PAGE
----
Cities and Culture
A look at innovative architecture—and an artist’s take on the cycles of urban growth.
Here’s a milestone for you: the Guggenheim Museum Bilbao celebrated its 20th anniversary this fall. Besides launching a major transformation of a sleepy Spanish industrial city, the museum’s opening unleashed a global arts race to elevate urban fortunes with radical cultural architecture—a phenomenon still very much with us today. Before Bilbao, there were innovative modern museums, of course—the first Guggenheim (1959), by the first Frank, and Marcel Breuer’s Whitney (1966) are just two examples—but Frank Gehry’s building was far more influential for the field of architecture at large, prompting a flood of high-profile competitions and game-changing commissions for the many contemporary designers who were scrambling to mount the world stage.
Some of these architectural forays glorified the urban past, converting moribund industrial buildings into arts facilities for the digital age—like the Tate Modern by Herzog & de Meuron (2000)—while others, such as the MAXXI museum in Rome by Zaha Hadid (2009), left history in the dust, though responded to some aspects of the local surroundings.
Now two new, ambitious, far-flung museums reflecting these trends have opened, and in this issue, we are pleased to publish firsthand reports on both of them. In the Middle East, the Abu Dhabi Louvre by Jean Nouvel, is finally complete after 11 years in the making—the first arts facility on Saadiyat Island in the capital of the UAE, long planned as a cultural destination (though the other anticipated facilities, designed by Gehry, Hadid, Ando, and Foster, seem to be on indefinite hold). Nouvel can be hit or miss with cultural buildings—it’s not easy to square his exquisite Parisian jewel, the Fondation Cartier (1994), with the dreary Musée du Quai Branly (2006). But in Abu Dhabi, the architect has reinterpreted an Arab idiom, creating an immense, magnificent dome, made of thousands of metal elements installed in a lattice-like pattern, that hovers over the lavish galleries like the mother ship in Close Encounters of the Third Kind, sprinkling the public spaces with beautifully dappled light.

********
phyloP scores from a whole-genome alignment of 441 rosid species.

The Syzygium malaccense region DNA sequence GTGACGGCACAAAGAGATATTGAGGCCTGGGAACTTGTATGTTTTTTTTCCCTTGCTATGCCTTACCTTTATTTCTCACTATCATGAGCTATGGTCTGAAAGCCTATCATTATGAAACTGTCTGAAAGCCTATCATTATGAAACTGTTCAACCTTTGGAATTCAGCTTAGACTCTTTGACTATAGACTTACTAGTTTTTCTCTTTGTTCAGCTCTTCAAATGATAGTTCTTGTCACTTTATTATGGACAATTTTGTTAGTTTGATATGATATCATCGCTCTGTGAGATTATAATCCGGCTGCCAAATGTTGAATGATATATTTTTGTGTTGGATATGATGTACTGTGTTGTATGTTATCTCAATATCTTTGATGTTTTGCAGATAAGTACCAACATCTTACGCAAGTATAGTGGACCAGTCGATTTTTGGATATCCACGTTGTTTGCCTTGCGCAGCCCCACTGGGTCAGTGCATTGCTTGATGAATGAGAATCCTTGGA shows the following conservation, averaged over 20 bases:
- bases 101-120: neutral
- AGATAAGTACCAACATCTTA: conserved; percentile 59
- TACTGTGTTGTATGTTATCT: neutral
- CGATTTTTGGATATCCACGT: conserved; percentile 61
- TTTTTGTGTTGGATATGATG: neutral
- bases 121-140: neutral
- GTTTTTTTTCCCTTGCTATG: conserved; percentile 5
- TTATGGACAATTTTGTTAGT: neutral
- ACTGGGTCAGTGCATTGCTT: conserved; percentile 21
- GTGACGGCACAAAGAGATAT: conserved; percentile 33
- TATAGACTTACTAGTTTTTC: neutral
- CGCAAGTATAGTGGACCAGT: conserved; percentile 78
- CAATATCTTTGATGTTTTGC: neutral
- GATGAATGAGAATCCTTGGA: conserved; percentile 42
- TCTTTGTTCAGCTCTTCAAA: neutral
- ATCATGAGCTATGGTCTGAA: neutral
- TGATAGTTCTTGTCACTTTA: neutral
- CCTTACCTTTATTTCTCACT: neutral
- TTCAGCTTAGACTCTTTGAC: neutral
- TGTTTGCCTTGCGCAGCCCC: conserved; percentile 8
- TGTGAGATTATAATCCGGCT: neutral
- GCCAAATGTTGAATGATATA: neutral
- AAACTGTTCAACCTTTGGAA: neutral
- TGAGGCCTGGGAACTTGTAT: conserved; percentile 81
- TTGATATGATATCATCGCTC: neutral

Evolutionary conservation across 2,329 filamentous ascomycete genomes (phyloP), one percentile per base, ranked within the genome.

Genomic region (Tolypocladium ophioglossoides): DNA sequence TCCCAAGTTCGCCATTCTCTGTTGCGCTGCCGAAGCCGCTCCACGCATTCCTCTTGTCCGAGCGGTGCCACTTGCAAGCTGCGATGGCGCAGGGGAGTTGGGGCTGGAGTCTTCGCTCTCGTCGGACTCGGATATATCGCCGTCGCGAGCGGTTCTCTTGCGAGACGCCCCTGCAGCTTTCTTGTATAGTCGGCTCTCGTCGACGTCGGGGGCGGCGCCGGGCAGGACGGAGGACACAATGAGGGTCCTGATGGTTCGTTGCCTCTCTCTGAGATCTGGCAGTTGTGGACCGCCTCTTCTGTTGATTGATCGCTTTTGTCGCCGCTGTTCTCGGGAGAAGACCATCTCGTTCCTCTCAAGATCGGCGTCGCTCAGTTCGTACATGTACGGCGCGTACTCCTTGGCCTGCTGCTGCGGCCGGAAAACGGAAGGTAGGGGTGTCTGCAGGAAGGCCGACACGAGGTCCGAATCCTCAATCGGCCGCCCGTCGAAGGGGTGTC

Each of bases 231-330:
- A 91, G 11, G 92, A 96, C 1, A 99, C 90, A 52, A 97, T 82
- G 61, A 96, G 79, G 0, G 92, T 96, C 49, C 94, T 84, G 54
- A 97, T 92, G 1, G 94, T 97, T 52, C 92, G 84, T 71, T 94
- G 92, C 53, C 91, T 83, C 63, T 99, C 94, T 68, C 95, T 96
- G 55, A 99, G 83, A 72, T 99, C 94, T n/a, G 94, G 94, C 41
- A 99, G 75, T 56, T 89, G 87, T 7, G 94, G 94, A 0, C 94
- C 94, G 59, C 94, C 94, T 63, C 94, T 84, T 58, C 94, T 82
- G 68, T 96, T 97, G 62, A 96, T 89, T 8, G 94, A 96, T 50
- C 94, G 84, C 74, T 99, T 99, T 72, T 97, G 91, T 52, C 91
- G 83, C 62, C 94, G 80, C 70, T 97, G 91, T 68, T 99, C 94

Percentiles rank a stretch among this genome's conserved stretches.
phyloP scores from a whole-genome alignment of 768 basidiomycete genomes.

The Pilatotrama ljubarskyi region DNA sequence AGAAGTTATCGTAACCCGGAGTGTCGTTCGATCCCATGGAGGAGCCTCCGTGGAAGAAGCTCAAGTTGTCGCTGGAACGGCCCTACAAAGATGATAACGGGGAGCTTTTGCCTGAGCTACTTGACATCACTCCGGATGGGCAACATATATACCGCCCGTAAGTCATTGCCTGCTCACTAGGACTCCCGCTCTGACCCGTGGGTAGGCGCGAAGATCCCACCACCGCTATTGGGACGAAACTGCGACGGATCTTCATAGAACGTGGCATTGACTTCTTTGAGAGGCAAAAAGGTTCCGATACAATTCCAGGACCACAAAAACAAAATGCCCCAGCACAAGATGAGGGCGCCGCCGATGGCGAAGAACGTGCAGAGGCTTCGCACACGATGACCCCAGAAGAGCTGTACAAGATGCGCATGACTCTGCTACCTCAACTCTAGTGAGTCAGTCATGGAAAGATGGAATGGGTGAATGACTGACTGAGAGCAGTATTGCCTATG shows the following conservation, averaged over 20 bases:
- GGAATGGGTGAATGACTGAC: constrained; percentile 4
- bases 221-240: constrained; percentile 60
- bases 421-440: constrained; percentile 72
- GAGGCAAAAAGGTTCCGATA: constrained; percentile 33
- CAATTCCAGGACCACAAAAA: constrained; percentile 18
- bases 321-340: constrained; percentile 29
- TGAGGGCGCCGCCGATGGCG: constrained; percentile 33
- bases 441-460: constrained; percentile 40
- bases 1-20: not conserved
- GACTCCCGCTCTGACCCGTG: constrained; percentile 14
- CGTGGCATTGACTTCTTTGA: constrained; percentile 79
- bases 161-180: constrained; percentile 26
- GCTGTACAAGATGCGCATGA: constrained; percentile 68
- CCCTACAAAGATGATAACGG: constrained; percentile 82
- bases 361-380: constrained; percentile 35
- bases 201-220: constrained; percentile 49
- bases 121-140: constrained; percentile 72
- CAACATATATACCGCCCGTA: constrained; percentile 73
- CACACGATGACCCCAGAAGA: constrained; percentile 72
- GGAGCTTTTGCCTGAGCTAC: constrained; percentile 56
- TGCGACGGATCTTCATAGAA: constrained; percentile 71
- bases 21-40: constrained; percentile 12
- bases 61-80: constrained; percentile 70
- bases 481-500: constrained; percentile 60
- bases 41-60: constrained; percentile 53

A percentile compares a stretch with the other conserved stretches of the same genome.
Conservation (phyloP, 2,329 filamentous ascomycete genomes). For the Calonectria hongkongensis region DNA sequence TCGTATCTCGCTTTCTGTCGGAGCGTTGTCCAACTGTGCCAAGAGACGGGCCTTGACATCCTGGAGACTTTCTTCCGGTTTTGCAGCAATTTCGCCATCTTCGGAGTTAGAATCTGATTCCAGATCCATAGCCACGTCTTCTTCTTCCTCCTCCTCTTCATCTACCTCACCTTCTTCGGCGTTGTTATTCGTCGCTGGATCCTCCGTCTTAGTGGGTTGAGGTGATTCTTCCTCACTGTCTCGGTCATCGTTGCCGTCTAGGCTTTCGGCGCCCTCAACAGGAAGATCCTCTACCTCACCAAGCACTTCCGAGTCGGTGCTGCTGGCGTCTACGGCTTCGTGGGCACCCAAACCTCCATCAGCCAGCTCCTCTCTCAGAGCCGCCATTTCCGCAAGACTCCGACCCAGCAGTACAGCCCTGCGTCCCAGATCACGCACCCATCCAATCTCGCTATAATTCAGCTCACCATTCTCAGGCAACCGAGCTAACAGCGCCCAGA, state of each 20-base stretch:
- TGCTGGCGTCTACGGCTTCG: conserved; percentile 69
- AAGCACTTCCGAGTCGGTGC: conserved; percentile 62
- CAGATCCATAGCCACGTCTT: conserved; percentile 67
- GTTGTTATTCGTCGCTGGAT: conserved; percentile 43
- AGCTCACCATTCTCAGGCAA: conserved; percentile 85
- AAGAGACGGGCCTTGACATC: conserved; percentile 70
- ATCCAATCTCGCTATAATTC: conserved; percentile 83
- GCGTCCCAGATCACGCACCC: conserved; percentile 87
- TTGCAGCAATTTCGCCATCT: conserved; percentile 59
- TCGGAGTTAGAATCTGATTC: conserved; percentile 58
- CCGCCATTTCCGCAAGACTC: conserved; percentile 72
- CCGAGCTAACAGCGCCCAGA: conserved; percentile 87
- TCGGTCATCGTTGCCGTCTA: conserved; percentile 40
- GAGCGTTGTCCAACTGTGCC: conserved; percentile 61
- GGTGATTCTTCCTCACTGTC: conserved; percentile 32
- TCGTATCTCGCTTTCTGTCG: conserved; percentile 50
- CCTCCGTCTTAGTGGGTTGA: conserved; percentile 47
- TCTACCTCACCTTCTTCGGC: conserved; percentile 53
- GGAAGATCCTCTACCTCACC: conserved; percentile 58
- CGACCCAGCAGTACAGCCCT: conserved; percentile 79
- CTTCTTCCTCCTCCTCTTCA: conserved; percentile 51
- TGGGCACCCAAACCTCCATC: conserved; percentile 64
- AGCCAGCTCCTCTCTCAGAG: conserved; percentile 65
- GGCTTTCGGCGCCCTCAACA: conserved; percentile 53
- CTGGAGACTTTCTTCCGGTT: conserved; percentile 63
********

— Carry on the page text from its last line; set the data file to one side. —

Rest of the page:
In Cape Town, South Africa, Thomas Heatherwick has transformed an early 20th-century industrial-scale granary on the waterfront into the dramatic Zeitz Museum of Contemporary Art Africa. At the core of his design is one extraordinary move: he cut into the clusters of poured-in-place-concrete grain silos—some as high as 200 feet—to create a towering atrium of immense vaults and curves, an awe-inspiring space that is both elegant and a bit eerie. The London-based designer is deeply engaged in making architecture these days, though he is the first to point out that, as a student, he avoided architecture school and studied 3-D design at Manchester Polytechnic and the Royal College of Art. His crossing of disciplines—and cutting up of an obsolete old building—has echoes of the late conceptual artist Gordon Matta-Clark, though Heatherwick’s work at the Zeitz is grand, refined, and dependent on sophisticated engineering.
Matta-Clark (1943–78), on the other hand, who crossed the other way, from a Cornell architecture degree to art, was an outlier—a renegade artist with a political and social agenda. He possessed a Duchampian sense of humor (the son of artists, he had as his godmother Marcel’s wife) and a capacity for outrageous behavior: he once shot out some windows at the Institute of Architecture and Urban Studies in New York with an air rifle—a comment, some said, on contemporary architectural practice.
Still, he remains a touchstone and inspiration for many architects, including Eric Rosen of Los Angeles, who designed RECORD's House of the Month. A new exhibition at the Bronx Museum of Art, Gordon Matta-Clark: Anarchitect, explores the artist’s work: with his toolbox of chainsaw and chisels, he cut voids, holes, and slices into derelict buildings in the Bronx and elsewhere, letting in light and revealing their naked innards. The city was his canvas—and his work a kind of protest against the inevitable urban cycle of decay and rebirth.